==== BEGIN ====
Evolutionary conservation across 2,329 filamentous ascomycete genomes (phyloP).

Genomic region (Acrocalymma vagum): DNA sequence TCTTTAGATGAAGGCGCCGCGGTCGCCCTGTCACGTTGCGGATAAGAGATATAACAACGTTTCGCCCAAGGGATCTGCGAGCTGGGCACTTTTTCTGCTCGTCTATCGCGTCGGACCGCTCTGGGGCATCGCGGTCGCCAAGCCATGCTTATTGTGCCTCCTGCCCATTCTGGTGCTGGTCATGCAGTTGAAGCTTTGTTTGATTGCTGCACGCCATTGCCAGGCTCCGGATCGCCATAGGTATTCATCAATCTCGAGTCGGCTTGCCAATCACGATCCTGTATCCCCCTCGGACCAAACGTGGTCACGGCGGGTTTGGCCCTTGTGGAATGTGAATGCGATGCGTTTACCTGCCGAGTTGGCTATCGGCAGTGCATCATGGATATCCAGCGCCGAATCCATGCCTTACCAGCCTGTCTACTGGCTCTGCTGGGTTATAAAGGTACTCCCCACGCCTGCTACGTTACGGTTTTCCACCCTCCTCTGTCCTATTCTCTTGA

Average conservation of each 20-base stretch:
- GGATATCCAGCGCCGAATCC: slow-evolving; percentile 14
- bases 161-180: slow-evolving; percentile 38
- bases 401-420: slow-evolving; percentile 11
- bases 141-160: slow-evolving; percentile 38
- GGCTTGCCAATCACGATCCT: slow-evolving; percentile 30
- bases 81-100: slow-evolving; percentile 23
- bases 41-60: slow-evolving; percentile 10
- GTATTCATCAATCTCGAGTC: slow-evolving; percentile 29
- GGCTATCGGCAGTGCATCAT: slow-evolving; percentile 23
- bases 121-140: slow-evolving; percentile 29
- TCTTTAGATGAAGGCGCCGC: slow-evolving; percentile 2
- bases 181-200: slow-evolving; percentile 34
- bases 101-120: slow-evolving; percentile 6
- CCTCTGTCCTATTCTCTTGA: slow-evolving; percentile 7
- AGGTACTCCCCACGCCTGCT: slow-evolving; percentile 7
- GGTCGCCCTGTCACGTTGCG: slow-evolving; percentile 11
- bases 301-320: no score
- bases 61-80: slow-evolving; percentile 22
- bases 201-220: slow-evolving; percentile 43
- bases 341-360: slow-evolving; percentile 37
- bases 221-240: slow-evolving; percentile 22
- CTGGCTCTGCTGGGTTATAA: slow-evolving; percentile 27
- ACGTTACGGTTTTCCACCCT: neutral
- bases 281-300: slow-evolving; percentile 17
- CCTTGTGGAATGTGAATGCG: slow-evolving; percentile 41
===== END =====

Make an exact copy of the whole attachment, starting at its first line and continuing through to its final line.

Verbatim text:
Evolutionary conservation across 2,329 filamentous ascomycete genomes (phyloP).

Genomic region (Acrocalymma vagum): DNA sequence TCTTTAGATGAAGGCGCCGCGGTCGCCCTGTCACGTTGCGGATAAGAGATATAACAACGTTTCGCCCAAGGGATCTGCGAGCTGGGCACTTTTTCTGCTCGTCTATCGCGTCGGACCGCTCTGGGGCATCGCGGTCGCCAAGCCATGCTTATTGTGCCTCCTGCCCATTCTGGTGCTGGTCATGCAGTTGAAGCTTTGTTTGATTGCTGCACGCCATTGCCAGGCTCCGGATCGCCATAGGTATTCATCAATCTCGAGTCGGCTTGCCAATCACGATCCTGTATCCCCCTCGGACCAAACGTGGTCACGGCGGGTTTGGCCCTTGTGGAATGTGAATGCGATGCGTTTACCTGCCGAGTTGGCTATCGGCAGTGCATCATGGATATCCAGCGCCGAATCCATGCCTTACCAGCCTGTCTACTGGCTCTGCTGGGTTATAAAGGTACTCCCCACGCCTGCTACGTTACGGTTTTCCACCCTCCTCTGTCCTATTCTCTTGA

Average conservation of each 20-base stretch:
- GGATATCCAGCGCCGAATCC: slow-evolving; percentile 14
- bases 161-180: slow-evolving; percentile 38
- bases 401-420: slow-evolving; percentile 11
- bases 141-160: slow-evolving; percentile 38
- GGCTTGCCAATCACGATCCT: slow-evolving; percentile 30
- bases 81-100: slow-evolving; percentile 23
- bases 41-60: slow-evolving; percentile 10
- GTATTCATCAATCTCGAGTC: slow-evolving; percentile 29
- GGCTATCGGCAGTGCATCAT: slow-evolving; percentile 23
- bases 121-140: slow-evolving; percentile 29
- TCTTTAGATGAAGGCGCCGC: slow-evolving; percentile 2
- bases 181-200: slow-evolving; percentile 34
- bases 101-120: slow-evolving; percentile 6
- CCTCTGTCCTATTCTCTTGA: slow-evolving; percentile 7
- AGGTACTCCCCACGCCTGCT: slow-evolving; percentile 7
- GGTCGCCCTGTCACGTTGCG: slow-evolving; percentile 11
- bases 301-320: no score
- bases 61-80: slow-evolving; percentile 22
- bases 201-220: slow-evolving; percentile 43
- bases 341-360: slow-evolving; percentile 37
- bases 221-240: slow-evolving; percentile 22
- CTGGCTCTGCTGGGTTATAA: slow-evolving; percentile 27
- ACGTTACGGTTTTCCACCCT: neutral
- bases 281-300: slow-evolving; percentile 17
- CCTTGTGGAATGTGAATGCG: slow-evolving; percentile 41